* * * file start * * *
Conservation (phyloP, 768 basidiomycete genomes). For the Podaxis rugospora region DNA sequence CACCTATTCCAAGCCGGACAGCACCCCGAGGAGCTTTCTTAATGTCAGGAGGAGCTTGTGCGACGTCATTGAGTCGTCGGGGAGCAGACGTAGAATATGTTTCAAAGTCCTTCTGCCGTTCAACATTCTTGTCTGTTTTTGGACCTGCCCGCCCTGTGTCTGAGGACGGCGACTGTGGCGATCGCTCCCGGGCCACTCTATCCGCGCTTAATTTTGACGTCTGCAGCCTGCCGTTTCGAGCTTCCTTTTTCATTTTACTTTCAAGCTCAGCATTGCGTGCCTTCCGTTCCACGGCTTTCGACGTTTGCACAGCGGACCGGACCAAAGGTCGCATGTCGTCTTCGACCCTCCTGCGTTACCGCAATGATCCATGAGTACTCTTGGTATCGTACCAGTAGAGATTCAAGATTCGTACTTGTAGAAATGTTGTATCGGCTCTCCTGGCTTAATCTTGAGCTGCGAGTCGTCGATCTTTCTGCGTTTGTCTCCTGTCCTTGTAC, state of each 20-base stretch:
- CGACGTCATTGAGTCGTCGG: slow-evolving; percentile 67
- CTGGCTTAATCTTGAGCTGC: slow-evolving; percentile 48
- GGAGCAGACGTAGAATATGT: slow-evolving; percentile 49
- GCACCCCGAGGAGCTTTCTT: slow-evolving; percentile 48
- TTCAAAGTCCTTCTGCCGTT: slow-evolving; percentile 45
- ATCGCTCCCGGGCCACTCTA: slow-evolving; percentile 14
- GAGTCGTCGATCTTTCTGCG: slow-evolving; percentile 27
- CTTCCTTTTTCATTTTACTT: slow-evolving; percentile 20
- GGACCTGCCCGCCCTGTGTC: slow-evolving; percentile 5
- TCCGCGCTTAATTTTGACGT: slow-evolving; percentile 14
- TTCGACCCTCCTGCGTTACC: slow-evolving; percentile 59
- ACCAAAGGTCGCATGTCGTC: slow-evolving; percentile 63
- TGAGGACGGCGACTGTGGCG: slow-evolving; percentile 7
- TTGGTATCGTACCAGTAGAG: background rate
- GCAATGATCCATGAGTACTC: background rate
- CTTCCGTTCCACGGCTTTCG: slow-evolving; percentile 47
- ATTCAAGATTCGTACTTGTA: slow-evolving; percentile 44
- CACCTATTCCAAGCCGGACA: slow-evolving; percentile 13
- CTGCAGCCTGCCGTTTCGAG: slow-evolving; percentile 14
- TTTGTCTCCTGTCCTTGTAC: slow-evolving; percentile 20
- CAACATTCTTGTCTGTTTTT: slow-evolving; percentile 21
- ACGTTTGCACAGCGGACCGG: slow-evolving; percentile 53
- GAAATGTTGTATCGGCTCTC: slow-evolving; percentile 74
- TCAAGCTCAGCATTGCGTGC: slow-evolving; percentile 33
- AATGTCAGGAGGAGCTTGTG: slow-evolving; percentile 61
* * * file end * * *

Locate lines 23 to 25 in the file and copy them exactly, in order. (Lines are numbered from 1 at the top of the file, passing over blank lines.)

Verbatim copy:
- ACGTTTGCACAGCGGACCGG: slow-evolving; percentile 53
- GAAATGTTGTATCGGCTCTC: slow-evolving; percentile 74
- TCAAGCTCAGCATTGCGTGC: slow-evolving; percentile 33